Category Archives: Counseling Issues

This is the Face of Domestic Violence

Anonymous Guest Post

“You need to leave…go to another state…get out with the baby…don’t tell your husband…go…!” I heard urgency in her voice. It was my first counseling appointment with someone outside the church after over 3 years in an abusive marriage. It was November 2017. Suicide was in my thoughts. Were it not for my infant son, I think I would have acted on such thoughts.

I married in the fall of 2014. I had no idea I was in for a ride of the worst sort.

Literally the day after our wedding, the daily abuse began, to my utter shock and confusion. He’d been so committed, it had seemed, to the Lord during dating. He got baptized, was going to church, doing Bible study, reading the Word, and would pray with me at the end of each phone call. Now we were married and the battering began. It started with verbal abuse – swearing, yelling at me, and threats of divorcing me.

For career reasons, roughly 6 weeks after marrying, we moved to California. The drive together across the country was torture, and I was the target. One night on our drive, he was falling asleep at the wheel but refused to stop for a hotel despite my pleas. It was the first time I called 911. I feared for my life.

Once in California, we found a church and began marriage counseling. Two years of marriage counseling commenced with our pastor. The pastor gave some of the best, deepest expository sermons in church that I’d ever heard, so I respected him, and he was someone my husband was willing to attend counseling with, so I wanted to make it work – even when it meant submitting to things I disagreed with.

The pastor was one of the only people I told everything to, often texting him amidst “events” as they happened. He told me not to tell other people about my marriage, because that made my husband feel disrespected. He told me I was angry, too, like my husband, it’s just that I didn’t demonstrate it outwardly; I needed to work on my anger. I needed to serve, just not be a doormat (how does that work with an abuser who won’t honor boundaries?) He told me to say I was sorry to my husband, even if it wasn’t my fault, to regain peace. He told me to go back to my husband (after a brief separation, for example), and questioned me about calling the cops.

Once I called 911, about 6 months after marrying, to get police to just supervise my attempt to depart, since my husband was had grabbed both my wrists preventing me from leaving when I was trying to physically separate from his verbal attack. The pastor from then on questioned me, messing with my mind about engaging law enforcement aid in the future. “Why are you calling the cops? Has he physically hurt you? If not, why are you calling them? Your husband says he won’t physically hurt you.”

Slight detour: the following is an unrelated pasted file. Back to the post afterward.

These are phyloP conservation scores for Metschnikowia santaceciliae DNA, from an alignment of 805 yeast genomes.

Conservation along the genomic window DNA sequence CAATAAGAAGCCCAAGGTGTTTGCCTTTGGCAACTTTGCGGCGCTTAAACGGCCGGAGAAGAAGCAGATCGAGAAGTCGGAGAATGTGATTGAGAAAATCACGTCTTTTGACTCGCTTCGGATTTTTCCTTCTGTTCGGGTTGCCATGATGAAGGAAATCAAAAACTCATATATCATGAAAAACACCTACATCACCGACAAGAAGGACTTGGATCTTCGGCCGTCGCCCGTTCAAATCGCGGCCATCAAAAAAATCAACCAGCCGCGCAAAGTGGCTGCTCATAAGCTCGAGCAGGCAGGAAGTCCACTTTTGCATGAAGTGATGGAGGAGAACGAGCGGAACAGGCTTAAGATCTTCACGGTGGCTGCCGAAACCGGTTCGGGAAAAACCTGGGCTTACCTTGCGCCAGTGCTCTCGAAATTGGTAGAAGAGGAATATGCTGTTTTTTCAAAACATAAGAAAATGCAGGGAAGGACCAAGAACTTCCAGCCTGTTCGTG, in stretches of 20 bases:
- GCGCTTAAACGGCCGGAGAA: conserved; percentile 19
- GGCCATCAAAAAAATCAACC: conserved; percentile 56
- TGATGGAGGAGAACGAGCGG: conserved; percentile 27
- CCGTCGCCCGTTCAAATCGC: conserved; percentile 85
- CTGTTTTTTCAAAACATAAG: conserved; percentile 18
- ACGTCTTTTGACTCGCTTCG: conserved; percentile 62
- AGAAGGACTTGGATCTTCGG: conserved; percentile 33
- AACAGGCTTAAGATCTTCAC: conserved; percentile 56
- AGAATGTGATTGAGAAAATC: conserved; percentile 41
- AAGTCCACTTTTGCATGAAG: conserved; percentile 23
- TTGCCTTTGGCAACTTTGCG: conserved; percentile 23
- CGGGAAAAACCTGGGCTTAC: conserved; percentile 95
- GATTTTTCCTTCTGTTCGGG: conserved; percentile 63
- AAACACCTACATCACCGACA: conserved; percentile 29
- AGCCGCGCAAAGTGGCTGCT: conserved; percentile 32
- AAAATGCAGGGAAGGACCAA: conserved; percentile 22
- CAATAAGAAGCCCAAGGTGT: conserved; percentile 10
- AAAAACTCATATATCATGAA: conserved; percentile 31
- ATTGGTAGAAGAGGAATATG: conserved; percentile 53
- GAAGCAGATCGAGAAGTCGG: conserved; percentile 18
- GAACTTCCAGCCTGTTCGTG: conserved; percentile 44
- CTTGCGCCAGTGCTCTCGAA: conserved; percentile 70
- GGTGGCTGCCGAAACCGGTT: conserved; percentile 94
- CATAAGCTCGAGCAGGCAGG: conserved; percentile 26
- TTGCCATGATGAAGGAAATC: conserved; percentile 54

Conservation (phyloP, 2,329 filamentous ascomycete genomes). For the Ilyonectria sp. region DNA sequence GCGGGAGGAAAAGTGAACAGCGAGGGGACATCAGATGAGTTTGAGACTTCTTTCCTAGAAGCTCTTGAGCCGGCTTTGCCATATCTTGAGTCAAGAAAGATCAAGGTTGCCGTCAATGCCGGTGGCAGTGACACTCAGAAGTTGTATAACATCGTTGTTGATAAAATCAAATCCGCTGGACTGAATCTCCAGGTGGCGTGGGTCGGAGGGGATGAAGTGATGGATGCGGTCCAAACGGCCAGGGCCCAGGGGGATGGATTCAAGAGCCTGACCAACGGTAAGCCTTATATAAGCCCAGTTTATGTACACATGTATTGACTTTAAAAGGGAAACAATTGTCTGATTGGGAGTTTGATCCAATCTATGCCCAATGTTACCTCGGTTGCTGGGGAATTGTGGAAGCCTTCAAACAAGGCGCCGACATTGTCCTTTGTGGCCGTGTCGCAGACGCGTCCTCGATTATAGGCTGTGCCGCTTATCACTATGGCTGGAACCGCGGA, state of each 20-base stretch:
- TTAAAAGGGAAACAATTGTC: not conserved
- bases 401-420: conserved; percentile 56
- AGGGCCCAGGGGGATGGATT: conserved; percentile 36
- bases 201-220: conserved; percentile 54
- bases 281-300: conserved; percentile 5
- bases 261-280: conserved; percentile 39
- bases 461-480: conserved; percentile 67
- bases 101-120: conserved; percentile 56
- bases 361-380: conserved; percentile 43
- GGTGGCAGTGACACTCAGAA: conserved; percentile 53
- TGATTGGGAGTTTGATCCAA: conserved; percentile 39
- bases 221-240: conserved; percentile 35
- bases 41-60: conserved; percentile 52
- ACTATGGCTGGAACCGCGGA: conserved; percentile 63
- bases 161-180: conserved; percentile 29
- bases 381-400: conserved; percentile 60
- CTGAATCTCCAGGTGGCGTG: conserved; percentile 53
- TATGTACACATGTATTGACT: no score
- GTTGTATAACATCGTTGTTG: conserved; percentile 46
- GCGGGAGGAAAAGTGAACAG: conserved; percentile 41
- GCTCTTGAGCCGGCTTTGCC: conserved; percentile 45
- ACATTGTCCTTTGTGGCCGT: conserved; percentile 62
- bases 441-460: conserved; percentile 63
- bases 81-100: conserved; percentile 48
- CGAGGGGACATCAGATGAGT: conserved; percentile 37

So, I stopped calling the cops. I greatly reduced my talking to others outside of the pastor and his wife.

About a year and half into counseling, my husband seemed to be changing – the abuse less daily and more infrequent. The pastor approved of our trying for a child. I got pregnant almost right away.

Once the baby came, it was not long, however, before the same violent man emerged with a new vengeance. Property damage to my stuff. Packing up with dramatic flair to “leave me.” Daily swearing in front of the baby. Yelling at the baby. Shaking the surface where the baby was sitting, causing the baby anxiety and fear.

And as a new mom, I was expected to still do it all – all the housework, help him search for jobs late at night, work full time at a high stress job, care for our son, iron his clothes, prepare his meals. And if my reading the Bible interfered with his plans, he tormented me enough that I could not read it in his presence. My marriage was a nightmare but I still didn’t understand why.

By November of last year, I started reaching out outside the church for help, and started to hear more than one counselor use the word “separate.” An in-home Christian nanny saw enough of the rising tensions to decide she wanted to inform me of something important: my husband was a narcissist. I found Leslie Vernick, and watched one of her webinars. That scared me, because I realized I was in the situation she was describing.

It was domestic violence and it had not been addressed as such. It was if a hidden, lurking monster suddenly loomed in front of me, saying, “Bahaha! You found me! I’m the root of all the confusion and chaos in your marriage!” Suddenly, the dots all connected and the weird seemingly unassociated behaviors made sense.

Fast forward to this summer, and between my son being older and some other logistical changes that made leaving more doable, an incident occurred with my husband that led to my separating back to the east coast.

It’s been nearly 8 weeks now. More clarity has come upon my departure. I understand how mind control and coercion are real. I could not even see the situation fully until I was out.

A pastor referred me to Called to Peace Ministries, who quickly connected me with a local domestic violence trained counselor. I found a local domestic violence organization and started receiving support. I applied for and was confirmed to receive welfare benefits. I wanted to cry showing up for charity food or sitting in the domestic violence building waiting for help. It’s been a low place, my place.